• 21.
    • Unfortunate that this region came to be known as Latin America, as there were no “Latins” among its inhabitants before the end of the 15 th century
    • When the first Europeans arrived in 1492, the region was home to an estimated 50-100 million Native Americans
    10.3 Cultural & Historical Geographies
  • 22. Native American Groups and Civilizations
  • 23.
    • Maya
    • Teotihuacános
    • Aztecs
    • Tarascan
    • Inca
    • Nazca
    • Chibcha
    10.3.1 Civilizations Predating European Arrival
  • 24. Maya Civilization in Tikal
  • 25. Teotihuacan’s Pyramid of the Sun
  • 26. Inca’s Machu Picchu in Peru
  • 27.
    • Indigenous Language Families (Mexico and Central America)
      • Hokan-Siouan
      • Aztec-Tanoan
      • Oto-Manguean
      • Totonac
      • Penutian
      • Mayan
    • (South America)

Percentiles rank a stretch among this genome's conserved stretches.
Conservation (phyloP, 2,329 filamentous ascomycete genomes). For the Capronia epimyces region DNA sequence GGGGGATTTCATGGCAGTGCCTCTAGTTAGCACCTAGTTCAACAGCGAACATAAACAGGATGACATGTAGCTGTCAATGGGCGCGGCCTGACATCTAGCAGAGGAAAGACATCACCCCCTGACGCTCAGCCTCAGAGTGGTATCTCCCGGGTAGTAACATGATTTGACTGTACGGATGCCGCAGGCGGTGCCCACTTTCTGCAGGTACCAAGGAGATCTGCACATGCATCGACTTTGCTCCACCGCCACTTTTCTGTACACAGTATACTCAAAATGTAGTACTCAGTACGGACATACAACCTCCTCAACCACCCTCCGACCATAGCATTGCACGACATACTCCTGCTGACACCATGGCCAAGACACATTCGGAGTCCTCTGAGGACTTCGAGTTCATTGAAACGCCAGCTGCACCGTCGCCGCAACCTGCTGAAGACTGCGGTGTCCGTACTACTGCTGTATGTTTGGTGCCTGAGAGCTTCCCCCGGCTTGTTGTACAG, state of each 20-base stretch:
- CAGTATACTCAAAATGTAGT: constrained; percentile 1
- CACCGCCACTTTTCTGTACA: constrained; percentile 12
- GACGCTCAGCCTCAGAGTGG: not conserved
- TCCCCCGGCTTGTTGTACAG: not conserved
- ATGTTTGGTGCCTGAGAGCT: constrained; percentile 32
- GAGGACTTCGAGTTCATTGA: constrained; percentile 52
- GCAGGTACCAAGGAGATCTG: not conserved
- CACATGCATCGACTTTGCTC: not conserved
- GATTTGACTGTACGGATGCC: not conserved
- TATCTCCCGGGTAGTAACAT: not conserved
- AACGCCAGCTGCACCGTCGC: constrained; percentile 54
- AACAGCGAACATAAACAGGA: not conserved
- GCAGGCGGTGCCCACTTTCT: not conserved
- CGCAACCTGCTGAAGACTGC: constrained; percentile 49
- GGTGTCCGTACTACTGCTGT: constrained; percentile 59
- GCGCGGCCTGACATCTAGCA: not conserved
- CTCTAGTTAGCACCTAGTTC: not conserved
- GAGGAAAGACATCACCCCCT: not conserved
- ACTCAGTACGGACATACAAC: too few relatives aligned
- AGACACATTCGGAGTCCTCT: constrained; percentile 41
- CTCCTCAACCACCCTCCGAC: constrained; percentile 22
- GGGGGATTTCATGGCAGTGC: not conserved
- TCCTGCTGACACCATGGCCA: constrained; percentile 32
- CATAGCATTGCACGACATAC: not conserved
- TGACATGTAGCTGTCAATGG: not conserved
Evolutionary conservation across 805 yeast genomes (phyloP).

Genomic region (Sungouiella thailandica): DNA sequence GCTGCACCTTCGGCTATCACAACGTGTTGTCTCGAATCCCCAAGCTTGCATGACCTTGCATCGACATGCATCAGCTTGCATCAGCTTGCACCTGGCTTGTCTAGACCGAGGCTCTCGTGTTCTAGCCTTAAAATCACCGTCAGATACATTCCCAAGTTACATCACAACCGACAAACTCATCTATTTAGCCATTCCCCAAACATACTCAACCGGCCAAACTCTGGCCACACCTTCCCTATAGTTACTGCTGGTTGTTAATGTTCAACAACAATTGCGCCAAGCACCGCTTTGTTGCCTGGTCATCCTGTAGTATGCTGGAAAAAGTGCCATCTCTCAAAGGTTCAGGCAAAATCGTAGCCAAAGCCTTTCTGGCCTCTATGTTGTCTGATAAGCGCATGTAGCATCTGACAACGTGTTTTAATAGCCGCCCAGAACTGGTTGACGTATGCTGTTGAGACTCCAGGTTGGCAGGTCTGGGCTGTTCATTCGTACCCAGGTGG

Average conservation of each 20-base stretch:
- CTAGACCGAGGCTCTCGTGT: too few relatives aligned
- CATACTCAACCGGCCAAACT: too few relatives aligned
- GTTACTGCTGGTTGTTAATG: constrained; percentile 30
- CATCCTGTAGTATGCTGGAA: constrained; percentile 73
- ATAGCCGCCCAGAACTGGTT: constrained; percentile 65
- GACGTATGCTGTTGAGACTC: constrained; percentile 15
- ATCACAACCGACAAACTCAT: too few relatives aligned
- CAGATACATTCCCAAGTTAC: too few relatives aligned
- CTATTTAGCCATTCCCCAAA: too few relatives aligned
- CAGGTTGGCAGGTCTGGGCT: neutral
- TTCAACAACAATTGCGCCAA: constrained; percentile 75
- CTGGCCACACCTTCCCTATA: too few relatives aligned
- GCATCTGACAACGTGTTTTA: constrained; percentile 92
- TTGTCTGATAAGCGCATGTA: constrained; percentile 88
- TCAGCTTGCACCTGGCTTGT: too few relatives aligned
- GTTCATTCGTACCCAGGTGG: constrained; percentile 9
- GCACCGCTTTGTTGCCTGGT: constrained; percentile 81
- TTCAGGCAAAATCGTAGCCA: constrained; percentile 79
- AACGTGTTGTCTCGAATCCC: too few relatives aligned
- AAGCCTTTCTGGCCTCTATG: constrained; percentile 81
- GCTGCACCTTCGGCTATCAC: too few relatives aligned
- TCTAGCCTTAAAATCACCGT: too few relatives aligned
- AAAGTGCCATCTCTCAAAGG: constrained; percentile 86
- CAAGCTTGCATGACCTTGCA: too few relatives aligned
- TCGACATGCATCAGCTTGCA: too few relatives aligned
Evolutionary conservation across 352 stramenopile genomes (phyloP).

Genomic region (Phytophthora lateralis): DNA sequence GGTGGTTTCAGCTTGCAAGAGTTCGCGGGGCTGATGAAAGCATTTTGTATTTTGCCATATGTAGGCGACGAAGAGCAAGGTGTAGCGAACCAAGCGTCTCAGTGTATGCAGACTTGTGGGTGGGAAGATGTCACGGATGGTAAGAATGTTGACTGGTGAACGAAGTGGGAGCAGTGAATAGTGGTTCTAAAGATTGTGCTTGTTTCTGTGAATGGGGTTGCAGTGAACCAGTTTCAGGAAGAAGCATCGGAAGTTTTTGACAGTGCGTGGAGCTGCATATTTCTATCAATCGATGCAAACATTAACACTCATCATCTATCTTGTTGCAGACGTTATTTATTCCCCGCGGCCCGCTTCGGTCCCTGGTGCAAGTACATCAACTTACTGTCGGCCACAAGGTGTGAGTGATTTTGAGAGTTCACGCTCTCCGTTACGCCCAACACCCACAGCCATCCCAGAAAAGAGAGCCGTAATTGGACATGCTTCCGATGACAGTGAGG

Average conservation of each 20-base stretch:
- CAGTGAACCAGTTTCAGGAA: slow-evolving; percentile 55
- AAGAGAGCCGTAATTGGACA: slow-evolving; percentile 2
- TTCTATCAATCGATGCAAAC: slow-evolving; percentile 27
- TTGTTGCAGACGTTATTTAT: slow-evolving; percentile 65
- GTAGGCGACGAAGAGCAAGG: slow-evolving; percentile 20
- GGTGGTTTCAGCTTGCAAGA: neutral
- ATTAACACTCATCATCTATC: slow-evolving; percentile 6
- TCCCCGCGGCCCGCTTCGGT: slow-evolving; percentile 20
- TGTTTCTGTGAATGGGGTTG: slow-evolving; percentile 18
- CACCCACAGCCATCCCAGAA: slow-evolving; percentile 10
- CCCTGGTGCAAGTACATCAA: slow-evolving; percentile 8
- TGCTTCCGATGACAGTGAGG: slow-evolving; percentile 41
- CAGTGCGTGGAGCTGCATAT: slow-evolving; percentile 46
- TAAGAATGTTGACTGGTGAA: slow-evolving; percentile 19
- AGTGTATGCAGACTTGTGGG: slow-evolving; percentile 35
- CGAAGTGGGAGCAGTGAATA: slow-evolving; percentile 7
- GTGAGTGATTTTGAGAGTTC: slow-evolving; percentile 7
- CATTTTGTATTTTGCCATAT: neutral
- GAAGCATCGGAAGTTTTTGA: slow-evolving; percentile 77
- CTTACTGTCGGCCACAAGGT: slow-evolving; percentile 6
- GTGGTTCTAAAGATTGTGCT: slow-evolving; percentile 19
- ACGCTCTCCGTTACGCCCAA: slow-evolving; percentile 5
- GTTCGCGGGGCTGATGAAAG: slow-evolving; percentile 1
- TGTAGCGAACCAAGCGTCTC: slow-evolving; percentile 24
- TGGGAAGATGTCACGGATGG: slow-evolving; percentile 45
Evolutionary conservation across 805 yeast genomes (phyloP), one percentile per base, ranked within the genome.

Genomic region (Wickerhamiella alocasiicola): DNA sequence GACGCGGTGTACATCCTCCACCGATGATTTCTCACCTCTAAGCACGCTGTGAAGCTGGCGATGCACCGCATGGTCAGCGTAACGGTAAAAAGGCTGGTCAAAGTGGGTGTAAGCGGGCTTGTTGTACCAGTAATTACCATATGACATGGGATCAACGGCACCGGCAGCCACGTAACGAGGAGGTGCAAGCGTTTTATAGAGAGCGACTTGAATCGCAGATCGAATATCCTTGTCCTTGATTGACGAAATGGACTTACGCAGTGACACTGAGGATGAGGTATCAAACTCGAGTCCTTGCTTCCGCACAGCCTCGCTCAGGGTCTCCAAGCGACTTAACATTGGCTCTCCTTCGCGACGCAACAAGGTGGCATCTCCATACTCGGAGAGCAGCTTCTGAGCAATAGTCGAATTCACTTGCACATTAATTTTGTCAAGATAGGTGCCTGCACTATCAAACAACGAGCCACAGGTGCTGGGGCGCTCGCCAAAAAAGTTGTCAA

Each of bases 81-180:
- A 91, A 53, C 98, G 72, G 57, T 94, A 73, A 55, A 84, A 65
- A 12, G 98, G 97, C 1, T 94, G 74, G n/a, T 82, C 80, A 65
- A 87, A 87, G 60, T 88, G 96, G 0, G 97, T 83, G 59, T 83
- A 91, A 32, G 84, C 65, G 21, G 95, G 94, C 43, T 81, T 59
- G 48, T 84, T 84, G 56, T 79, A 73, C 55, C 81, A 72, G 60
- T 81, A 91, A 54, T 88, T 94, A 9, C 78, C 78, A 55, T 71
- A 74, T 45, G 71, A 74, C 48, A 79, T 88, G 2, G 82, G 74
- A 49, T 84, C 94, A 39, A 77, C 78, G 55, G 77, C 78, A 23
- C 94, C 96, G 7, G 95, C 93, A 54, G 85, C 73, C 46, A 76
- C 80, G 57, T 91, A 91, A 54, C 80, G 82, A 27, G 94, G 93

• Quechu-Aymaran
    • European Languages
      • Spanish is most prevalent European language in region
      • Portuguese in Brazil
      • Some French, Dutch, and English in Caribbean
    10.3.2 Languages in Latin America
  • 28. Languages of Latin America
  • 29.
    • The arrival of Christopher Columbus in 1492 marked the beginning of profound changes in almost every aspect of life in what would become Latin America, including:
      • Death (Both deliberate and unintended)
      • European settlement patterns and development of ports
      • Development of agricultural districts
      • Increased volume of trade products shipped overseas
      • European-introduced horses, cattle, sheep, donkeys, wheat, sugarcane, coffee, and bananas
      • Labor provided by the arrival of slave ships
      • Discovery of gold and silver by Europeans led to opening or reopening of mines
      • Introduction of Catholicism
    10.3.3 The European Conquest
  • 30. Corn in Oaxaca, Mexico
  • 31.  
  • 32. Zocalo of Mexico City
  • 33. Cave Offering of Q’eqchi’ Maya in Guatemala
  • 34.
    • Majority of Latin Americans are of mixed heritage
    • In addition to the Native Americans, there are four leading racial types:
      • Europeans
      • Blacks
      • Mestizos
      • Mulattoes